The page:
Some studies had suggested naproxen (Aleve) might pose less of a threat than other painkillers
TUESDAY, Feb. 10, 2014 (HealthDay News) -- The science isn't convincing enough to say that naproxen -- the key pain reliever in Aleve -- is safer for the heart than other popular anti-inflammatory drugs such as ibuprofen (Advil and Motrin), U.S. health advisers ruled Tuesday.
The decision was highly anticipated, since a vote in favor of naproxen's superiority might have led to a product labeling change, experts said.
However, the 16-9 vote by the advisory panel to the U.S. Food and Drug Administration did not find enough evidence to put naproxen ahead of other pain relievers in terms of heart risk. The FDA isn't required to follow the recommendations of its advisory committees but it usually does so.
Naproxen, ibuprofen and aspirin fall under the umbrella term nonsteroidal anti-inflammatory drugs (NSAIDs). Millions of people take these medicines to help relieve muscle aches, headaches and pain from arthritis and injuries. These medicines also include the prescription drug Celebrex.
Since 2005, labeling laws have required a heart warning on these anti-inflammatory drugs. That warning stemmed from Merck's withdrawal of the NSAID Vioxx from the market in 2004 because of a notable increased risk of heart attack among Vioxx users.
An FDA panel concluded earlier this month that naproxen didn't seem to carry the same heart risks as the other NSAIDs. That decision was based on a safety review involving 350,000 people using different pain relievers.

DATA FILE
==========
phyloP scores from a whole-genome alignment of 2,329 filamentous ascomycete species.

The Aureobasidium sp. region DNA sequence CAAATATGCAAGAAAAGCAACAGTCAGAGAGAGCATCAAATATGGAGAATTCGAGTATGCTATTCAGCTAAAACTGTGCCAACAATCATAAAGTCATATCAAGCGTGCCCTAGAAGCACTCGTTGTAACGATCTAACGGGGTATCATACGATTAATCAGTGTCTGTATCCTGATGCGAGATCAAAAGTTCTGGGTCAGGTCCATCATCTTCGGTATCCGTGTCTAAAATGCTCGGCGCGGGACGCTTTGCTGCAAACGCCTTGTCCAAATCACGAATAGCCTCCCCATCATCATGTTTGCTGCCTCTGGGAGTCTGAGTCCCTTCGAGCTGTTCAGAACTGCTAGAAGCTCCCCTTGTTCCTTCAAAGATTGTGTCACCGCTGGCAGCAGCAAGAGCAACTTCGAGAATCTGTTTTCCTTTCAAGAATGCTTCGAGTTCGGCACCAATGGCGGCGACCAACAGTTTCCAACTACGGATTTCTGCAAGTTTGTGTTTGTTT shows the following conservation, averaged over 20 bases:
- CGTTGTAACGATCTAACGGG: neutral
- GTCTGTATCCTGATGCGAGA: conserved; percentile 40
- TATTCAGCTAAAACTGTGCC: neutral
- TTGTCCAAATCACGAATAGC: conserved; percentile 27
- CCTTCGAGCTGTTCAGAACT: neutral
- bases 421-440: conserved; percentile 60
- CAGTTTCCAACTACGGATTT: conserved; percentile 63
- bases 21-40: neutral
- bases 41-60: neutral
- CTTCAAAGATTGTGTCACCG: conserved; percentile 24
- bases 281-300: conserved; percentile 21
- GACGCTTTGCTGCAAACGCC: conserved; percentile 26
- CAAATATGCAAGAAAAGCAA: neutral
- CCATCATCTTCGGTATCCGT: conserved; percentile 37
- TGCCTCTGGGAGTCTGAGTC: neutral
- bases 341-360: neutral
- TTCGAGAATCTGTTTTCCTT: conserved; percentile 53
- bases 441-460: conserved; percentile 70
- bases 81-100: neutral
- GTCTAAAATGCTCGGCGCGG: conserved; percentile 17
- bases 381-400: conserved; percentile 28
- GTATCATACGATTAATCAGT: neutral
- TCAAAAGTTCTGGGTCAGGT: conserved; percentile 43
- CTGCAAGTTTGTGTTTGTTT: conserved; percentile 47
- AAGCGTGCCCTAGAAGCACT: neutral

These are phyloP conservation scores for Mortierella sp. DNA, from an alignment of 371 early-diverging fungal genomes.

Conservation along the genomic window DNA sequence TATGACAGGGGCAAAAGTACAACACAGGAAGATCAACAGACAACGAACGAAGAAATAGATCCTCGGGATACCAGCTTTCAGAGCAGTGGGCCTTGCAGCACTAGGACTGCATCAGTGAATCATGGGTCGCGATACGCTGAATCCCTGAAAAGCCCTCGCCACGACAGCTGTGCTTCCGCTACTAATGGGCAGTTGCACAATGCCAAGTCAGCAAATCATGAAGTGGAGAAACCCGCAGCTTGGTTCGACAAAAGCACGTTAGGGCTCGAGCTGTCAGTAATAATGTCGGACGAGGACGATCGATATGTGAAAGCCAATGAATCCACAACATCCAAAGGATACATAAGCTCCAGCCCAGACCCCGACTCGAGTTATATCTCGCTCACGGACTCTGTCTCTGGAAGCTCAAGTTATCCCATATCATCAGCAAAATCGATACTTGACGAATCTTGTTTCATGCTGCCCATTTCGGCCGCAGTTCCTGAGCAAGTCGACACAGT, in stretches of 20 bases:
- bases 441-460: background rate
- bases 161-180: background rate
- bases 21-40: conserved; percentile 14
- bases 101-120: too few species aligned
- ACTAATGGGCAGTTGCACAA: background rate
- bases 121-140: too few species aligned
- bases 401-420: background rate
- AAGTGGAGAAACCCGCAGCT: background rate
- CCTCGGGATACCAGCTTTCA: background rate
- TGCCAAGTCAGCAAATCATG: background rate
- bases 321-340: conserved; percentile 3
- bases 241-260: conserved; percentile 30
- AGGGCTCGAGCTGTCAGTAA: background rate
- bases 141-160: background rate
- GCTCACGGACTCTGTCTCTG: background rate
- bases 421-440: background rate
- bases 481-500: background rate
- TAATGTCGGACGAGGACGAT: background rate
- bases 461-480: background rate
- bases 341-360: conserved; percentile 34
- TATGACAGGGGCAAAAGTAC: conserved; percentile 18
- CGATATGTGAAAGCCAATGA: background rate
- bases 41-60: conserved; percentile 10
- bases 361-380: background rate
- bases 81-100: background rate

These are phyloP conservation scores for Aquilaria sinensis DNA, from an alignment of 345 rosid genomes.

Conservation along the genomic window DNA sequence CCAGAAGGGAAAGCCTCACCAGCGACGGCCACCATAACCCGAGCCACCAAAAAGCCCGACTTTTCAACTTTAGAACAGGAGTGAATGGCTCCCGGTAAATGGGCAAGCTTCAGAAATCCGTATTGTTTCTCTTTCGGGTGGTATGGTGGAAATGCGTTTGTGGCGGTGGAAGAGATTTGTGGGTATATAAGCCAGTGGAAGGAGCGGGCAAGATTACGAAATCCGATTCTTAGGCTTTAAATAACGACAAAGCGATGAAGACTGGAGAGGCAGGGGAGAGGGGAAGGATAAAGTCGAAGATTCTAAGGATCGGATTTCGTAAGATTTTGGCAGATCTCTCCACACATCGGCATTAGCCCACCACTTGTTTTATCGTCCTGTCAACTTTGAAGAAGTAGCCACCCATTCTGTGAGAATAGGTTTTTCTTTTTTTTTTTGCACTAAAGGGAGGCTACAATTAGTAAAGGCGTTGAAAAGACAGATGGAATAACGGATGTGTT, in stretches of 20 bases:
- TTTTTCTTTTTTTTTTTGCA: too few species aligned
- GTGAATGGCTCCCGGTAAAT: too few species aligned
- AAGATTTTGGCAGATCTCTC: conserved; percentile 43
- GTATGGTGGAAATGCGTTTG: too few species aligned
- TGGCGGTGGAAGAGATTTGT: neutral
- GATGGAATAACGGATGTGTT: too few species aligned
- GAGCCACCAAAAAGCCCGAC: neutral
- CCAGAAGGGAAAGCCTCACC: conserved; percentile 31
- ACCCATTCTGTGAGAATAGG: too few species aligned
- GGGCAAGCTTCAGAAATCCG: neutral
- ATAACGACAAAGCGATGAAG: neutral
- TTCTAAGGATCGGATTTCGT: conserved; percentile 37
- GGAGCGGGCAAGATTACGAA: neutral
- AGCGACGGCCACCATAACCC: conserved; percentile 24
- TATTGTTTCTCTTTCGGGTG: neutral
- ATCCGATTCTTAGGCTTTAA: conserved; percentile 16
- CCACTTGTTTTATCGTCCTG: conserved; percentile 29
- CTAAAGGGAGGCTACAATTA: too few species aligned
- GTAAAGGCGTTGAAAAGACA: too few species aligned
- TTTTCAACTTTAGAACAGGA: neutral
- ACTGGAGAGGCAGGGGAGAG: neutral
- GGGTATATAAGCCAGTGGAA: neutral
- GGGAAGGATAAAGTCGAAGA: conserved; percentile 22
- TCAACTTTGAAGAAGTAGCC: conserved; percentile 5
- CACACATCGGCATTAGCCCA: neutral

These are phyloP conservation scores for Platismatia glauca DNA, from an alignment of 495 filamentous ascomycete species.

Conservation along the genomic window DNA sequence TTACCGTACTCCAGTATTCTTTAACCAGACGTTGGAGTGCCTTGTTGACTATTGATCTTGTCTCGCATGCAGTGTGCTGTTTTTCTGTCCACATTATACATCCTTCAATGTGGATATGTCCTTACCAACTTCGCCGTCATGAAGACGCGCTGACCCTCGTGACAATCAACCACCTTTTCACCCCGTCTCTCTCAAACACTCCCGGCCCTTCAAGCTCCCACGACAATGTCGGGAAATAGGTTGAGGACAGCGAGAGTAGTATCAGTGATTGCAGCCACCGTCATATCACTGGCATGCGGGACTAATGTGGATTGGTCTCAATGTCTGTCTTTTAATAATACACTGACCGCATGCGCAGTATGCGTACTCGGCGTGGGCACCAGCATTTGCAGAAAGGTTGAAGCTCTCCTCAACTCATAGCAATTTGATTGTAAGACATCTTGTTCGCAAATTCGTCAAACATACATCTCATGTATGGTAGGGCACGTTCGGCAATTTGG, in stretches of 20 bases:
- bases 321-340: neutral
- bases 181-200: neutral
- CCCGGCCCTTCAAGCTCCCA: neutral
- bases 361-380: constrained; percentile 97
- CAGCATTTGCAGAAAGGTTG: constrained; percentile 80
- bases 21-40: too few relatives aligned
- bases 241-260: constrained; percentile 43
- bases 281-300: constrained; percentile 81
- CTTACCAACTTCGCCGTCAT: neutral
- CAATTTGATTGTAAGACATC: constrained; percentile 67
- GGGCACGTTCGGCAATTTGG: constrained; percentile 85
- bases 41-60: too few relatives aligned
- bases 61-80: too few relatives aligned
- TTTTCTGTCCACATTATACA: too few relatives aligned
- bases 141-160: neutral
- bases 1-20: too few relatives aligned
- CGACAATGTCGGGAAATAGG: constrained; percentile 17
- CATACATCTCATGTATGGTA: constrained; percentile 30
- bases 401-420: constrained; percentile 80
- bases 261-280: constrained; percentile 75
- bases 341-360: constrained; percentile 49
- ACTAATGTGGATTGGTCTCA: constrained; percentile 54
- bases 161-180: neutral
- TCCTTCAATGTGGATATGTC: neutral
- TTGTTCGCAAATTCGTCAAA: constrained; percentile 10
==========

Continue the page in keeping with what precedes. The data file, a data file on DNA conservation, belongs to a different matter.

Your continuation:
But the FDA advisory committee decided Tuesday, after two days of hearings, that there wasn't enough evidence to state that naproxen was safer for the heart.
"If I were forced to bet on what the truth is, my bet would be that naproxen is somewhat safer," panelist Dr. Susan Ellenberg, of the University of Pennsylvania, told the Associated Press. "On the other hand, I'm not sure how that relates to our regulatory standard, as there's still a lot of uncertainty here."
But another panelist, Dr. Peter Kaboli of the University of Iowa, told the AP: "I'm convinced enough to change my own use of NSAIDs to naproxen, and that of my patients, based on what I've heard these last two days."
Aspirin wasn't a focus of this week's hearings.
The American College of Rheumatology has more about pain relievers (http://www.rheumatology.org/Practice/Clinical/Patients/Medications/NSAIDs__Nonsteroidal_Anti-inflammatory_Drugs/ ).
SOURCES: Feb. 10, 2014, news release, U.S. Food and Drug Administration; Associated Press